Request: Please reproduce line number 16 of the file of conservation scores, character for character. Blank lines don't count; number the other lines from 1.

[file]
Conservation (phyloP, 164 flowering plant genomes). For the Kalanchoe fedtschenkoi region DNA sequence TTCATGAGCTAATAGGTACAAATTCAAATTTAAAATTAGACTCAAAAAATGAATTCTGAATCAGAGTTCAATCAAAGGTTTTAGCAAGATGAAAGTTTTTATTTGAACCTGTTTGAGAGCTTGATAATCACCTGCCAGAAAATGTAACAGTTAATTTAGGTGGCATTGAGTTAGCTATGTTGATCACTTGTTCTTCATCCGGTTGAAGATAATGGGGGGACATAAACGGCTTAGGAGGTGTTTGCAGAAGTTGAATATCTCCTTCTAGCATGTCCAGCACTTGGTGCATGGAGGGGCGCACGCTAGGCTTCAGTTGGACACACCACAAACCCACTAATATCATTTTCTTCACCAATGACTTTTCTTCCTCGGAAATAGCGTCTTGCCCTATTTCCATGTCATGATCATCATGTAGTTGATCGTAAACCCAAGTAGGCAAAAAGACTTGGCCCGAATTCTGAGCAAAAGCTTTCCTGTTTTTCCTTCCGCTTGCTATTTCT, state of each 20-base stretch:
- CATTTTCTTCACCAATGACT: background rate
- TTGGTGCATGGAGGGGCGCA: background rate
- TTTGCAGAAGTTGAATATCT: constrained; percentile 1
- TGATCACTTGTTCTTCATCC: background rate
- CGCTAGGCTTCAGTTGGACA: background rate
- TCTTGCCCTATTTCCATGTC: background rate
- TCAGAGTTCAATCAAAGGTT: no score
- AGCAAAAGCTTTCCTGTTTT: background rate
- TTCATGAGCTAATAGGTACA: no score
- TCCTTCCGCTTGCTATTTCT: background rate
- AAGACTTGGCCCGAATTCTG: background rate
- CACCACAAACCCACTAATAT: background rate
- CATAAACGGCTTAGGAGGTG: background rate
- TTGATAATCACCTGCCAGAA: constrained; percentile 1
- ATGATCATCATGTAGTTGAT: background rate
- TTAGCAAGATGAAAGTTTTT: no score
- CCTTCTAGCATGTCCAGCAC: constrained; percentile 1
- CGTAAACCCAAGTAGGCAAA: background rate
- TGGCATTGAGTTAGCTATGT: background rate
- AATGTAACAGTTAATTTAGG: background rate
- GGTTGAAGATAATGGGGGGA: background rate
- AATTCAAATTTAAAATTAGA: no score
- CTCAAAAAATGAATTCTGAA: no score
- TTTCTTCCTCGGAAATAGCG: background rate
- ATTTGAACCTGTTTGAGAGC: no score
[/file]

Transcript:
- ATGATCATCATGTAGTTGAT: background rate